Marriage and Mortgage Don’t Mix

Marriage and Mortgage Don’t Mix

So you’re planning on getting married next summer, and you just need to find a perfect house before that magical day.

There’s no possible way you could continue to live in an apartment or simply rent once you’re married! That just won’t do. Married people are supposed to be homeowners, right?

It’s Okay to Rent and Be Married, Honest

  • There’s nothing wrong with renting
  • You don’t need to own a home just because you’re married
  • But if you plan on starting a family
  • It might be good to put down roots somewhere

Why do newlyweds have this mentality? Is it the seriousness of marriage, or the need for a solid foundation to begin raising a family? While I get that to some extent, one shouldn’t buy a home simply because of a recent or upcoming marriage.

You should buy a home when you have found the right property and are financially secure to go through with the purchase.

And when you’ve actually taken the time to determine if homeownership is for you. Guess what? It’s not for everyone. Not everyone wants the responsibility, or has interest in owning their own home or condo.

There’s also the question of home prices, which are pretty sky-high at the moment. One should always take the time to consider the current state of the market.

Obviously, there will be people marrying at the height of the market and at market lows. That latter group might have a great reason to buy a home, whereas the former group could make a terrible decision and add a lot of stress to a new marriage.

There’s No Rush to Buy a Home

  • Plenty of married couples rent
  • A wedding can be hard on a couple’s finances
  • So waiting to get all your ducks in a row can pay off
  • And reduce stress

All I see these days are new couples rushing into home purchases because they’re engaged or newly married. To me, this seems like a huge layer of stress to pile on top of an already stressful period. Buying a home is a huge commitment, and could lead to arguing and fighting, which is no way to start a marriage.

Additionally, you’ll probably have lots of expenses related to the wedding, so it might be tough to come up with the minimum down payment on the home purchase.

This could put you in a bad position, or force you to attempt to buy a home with nothing down. Sure, it could be an option, but at a higher price (and mortgage rate).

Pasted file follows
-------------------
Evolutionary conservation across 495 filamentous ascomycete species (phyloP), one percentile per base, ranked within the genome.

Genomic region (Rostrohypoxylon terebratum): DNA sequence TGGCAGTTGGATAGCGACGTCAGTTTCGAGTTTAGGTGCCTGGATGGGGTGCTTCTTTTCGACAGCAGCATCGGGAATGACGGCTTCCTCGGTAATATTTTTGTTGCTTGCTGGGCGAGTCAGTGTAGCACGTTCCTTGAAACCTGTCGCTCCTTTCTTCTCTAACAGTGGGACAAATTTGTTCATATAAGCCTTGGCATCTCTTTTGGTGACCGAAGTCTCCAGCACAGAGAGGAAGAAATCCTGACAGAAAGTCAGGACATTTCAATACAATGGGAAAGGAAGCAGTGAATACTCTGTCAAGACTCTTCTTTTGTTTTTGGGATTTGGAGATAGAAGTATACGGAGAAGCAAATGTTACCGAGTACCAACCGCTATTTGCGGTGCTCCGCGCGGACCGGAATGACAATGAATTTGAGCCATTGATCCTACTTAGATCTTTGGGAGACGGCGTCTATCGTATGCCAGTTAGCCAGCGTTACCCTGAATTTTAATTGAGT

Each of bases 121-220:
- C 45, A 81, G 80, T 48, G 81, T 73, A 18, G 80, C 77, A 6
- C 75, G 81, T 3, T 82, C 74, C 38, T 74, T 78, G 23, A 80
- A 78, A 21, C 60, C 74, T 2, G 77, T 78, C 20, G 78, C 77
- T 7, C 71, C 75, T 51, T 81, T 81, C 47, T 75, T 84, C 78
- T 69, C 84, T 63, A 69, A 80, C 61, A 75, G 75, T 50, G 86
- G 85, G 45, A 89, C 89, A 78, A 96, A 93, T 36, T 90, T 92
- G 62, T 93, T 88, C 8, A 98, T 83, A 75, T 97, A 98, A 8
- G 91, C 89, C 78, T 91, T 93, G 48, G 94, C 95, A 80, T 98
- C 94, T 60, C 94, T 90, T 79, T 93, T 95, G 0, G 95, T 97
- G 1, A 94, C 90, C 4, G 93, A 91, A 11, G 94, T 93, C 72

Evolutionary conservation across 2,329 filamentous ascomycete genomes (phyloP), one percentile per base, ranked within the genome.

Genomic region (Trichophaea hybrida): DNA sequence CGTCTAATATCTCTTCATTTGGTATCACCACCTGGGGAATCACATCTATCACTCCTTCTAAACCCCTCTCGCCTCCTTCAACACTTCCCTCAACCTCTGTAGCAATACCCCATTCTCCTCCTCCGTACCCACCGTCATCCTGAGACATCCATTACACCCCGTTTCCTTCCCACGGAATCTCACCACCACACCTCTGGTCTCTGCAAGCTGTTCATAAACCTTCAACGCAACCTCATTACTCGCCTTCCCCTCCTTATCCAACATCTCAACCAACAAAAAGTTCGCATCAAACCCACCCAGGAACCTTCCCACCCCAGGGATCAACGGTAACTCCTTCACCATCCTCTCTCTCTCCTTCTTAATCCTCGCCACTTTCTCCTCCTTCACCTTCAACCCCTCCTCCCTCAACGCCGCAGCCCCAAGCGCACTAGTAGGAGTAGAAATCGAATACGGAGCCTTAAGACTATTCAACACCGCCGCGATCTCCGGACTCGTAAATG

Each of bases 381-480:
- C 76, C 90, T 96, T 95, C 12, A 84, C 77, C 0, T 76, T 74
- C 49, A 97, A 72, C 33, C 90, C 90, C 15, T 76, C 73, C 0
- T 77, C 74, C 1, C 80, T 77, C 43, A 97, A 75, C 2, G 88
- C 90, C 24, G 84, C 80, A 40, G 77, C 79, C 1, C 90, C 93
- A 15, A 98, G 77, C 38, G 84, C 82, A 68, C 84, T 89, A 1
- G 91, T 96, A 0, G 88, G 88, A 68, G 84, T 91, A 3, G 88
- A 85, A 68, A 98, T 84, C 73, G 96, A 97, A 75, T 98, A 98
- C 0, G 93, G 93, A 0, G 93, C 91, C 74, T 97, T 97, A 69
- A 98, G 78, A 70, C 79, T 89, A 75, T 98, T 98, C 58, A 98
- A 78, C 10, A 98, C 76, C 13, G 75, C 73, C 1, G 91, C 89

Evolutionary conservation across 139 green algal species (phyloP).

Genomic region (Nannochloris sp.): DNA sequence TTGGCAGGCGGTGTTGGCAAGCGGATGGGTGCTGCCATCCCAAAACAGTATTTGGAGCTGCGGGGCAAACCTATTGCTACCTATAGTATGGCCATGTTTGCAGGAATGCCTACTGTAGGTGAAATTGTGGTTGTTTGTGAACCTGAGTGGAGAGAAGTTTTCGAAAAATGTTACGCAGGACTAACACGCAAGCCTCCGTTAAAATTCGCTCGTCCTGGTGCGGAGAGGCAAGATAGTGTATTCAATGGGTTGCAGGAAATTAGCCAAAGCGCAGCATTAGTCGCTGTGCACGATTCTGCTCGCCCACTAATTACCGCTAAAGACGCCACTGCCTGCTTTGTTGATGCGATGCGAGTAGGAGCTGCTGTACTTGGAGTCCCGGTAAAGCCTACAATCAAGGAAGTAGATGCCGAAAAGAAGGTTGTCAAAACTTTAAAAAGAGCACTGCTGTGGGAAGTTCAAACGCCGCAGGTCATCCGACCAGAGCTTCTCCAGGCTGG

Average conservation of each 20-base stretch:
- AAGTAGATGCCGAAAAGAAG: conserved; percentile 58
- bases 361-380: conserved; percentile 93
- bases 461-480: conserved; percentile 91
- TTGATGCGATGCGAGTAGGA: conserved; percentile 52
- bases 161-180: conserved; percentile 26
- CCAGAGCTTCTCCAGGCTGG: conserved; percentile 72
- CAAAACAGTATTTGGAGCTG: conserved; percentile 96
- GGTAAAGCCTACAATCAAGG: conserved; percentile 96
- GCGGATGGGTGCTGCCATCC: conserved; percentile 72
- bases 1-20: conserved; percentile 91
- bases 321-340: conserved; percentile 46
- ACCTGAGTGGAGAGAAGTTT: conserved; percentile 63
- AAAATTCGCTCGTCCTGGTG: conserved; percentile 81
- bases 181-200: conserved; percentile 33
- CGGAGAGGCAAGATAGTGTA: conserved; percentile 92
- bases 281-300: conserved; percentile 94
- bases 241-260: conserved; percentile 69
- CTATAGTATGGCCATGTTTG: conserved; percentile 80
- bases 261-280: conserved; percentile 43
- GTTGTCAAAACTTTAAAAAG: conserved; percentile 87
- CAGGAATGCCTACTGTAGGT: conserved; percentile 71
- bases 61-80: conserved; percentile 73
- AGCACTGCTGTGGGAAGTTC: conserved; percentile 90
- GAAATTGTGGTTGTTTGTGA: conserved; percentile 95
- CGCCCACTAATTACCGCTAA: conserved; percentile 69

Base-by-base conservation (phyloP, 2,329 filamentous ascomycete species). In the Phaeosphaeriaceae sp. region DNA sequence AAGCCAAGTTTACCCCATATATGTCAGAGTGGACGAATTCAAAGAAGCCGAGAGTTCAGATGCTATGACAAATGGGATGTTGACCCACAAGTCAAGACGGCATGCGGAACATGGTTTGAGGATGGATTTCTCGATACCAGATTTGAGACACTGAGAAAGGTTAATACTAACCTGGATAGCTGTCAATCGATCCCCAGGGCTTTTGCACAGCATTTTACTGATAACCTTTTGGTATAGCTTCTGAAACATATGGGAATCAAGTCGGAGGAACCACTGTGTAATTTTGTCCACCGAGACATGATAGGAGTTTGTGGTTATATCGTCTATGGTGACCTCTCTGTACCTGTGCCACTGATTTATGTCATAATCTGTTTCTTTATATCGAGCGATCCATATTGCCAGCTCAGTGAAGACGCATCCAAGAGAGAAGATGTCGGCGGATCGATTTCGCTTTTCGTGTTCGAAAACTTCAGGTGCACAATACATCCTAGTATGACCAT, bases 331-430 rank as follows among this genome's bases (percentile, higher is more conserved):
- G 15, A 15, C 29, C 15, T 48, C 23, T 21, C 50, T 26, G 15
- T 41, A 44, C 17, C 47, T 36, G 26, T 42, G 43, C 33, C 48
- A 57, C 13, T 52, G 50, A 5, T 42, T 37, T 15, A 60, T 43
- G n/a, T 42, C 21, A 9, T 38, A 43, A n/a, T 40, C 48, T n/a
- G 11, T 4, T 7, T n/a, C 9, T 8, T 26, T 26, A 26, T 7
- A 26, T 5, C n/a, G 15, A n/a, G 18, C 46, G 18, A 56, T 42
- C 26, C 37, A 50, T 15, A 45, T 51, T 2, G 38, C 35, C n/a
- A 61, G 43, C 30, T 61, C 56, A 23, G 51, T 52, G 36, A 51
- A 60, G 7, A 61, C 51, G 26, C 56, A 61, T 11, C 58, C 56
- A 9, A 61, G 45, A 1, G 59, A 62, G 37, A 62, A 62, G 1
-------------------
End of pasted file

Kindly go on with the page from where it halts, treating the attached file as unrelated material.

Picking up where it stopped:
Today's Rates

Organize and Prepare Before You Buy

  • Once you’re married (and before)
  • You should take a hard look at your finances
  • And determine your housing goals, wants, and needs
  • So you’re adequately prepared to buy when your dream home comes along

A wise couple should take the time to organize their finances, check and fix their credit if necessary, and do a lot of debt-to-income and valuation homework before even thinking about buying a home. It doesn’t make sense to rush into the purchase of a new home simply because your relationship status changed.

This is especially true as you get to know your significant other’s saving and spending habits, and perhaps their not-so-good credit habits. It’s not uncommon for one individual to weigh down the other in that department, which could jeopardize the entire mortgage approval.

Speaking of, start with a mortgage pre-approval before you begin scouring listings and buying furniture.

Sure, kids are often not too far out once you tie the knot, but that doesn’t mean you just take another plunge. Give it some serious thought, just as you did your wedding (hopefully). Like marriage, it’s a major commitment.

You certainly shouldn’t start your marriage off with a rash decision just because it’s the “normal” way of doing things, or because other couples or family members pressure you to buy a home. Take your time and do it right.

The one caveat is that you might get some money as a gift when you get married, which could be helpful to cover the down payment and closing costs on a home. You just may want to let the dust settle before you hire the moving van.

(photo: Kim Marius Flakstad)

Leave A Response